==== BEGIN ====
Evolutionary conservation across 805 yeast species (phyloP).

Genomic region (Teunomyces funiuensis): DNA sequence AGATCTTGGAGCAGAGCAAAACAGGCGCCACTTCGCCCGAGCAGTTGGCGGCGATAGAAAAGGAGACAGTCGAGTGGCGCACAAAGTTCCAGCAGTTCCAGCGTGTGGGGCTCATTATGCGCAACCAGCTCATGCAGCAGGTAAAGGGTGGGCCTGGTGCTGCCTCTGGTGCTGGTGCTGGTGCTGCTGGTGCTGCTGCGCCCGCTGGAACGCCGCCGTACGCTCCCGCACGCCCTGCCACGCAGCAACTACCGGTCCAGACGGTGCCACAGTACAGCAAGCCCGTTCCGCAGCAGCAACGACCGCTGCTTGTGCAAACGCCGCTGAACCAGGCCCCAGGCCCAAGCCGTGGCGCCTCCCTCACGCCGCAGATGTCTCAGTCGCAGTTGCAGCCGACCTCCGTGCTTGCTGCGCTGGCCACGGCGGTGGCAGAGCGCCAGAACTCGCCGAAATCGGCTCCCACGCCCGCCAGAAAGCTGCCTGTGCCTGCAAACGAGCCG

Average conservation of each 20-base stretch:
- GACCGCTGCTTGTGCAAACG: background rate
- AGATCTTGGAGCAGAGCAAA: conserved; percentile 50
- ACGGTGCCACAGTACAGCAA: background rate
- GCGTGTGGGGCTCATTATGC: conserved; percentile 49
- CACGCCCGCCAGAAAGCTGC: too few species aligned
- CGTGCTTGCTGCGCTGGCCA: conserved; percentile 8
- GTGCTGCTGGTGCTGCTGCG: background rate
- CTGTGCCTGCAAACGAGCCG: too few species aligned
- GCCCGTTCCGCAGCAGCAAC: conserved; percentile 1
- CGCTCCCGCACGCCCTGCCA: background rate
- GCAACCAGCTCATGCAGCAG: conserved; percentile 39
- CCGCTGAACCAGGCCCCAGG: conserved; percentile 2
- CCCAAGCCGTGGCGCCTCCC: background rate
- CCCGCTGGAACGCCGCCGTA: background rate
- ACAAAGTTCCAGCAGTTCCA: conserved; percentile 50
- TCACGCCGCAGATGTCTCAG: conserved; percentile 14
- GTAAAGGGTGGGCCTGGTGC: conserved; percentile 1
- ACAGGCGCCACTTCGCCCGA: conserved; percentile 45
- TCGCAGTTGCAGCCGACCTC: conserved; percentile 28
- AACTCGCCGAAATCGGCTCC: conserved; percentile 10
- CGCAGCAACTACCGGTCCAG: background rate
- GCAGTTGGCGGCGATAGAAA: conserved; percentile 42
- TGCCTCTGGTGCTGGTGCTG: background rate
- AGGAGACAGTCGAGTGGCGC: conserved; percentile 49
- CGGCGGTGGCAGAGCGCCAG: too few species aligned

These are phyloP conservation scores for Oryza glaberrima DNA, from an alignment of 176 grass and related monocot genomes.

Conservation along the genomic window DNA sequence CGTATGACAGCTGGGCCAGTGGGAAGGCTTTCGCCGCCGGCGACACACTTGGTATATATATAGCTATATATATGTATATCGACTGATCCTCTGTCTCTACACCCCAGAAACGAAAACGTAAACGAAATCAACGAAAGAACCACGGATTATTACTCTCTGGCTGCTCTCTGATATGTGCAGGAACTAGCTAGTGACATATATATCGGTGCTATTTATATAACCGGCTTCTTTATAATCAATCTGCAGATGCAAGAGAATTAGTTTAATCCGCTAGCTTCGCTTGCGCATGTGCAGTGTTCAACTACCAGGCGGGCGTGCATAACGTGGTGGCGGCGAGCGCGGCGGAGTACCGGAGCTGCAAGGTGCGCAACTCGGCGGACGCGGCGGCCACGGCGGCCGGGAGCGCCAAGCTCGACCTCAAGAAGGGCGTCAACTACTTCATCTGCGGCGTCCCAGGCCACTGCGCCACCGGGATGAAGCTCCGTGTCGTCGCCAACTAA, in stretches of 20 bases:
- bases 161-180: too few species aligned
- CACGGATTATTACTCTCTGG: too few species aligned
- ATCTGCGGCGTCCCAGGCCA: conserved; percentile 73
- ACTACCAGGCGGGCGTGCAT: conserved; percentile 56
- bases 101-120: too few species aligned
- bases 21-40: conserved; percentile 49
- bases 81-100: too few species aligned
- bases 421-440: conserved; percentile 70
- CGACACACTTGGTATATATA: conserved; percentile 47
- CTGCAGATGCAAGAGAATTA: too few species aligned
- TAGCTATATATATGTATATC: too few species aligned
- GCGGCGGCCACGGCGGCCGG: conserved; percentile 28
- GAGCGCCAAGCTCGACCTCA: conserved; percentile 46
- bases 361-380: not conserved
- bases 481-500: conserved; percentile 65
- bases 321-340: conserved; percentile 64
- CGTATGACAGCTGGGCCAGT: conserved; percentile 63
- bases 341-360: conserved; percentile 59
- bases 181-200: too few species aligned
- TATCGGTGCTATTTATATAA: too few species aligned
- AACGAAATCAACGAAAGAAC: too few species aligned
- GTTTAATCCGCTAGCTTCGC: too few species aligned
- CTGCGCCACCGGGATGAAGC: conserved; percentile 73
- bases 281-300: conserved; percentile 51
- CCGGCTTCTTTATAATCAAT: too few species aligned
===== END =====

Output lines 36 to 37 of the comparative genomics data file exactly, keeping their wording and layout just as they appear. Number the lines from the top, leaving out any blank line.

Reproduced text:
- bases 21-40: conserved; percentile 49
- bases 81-100: too few species aligned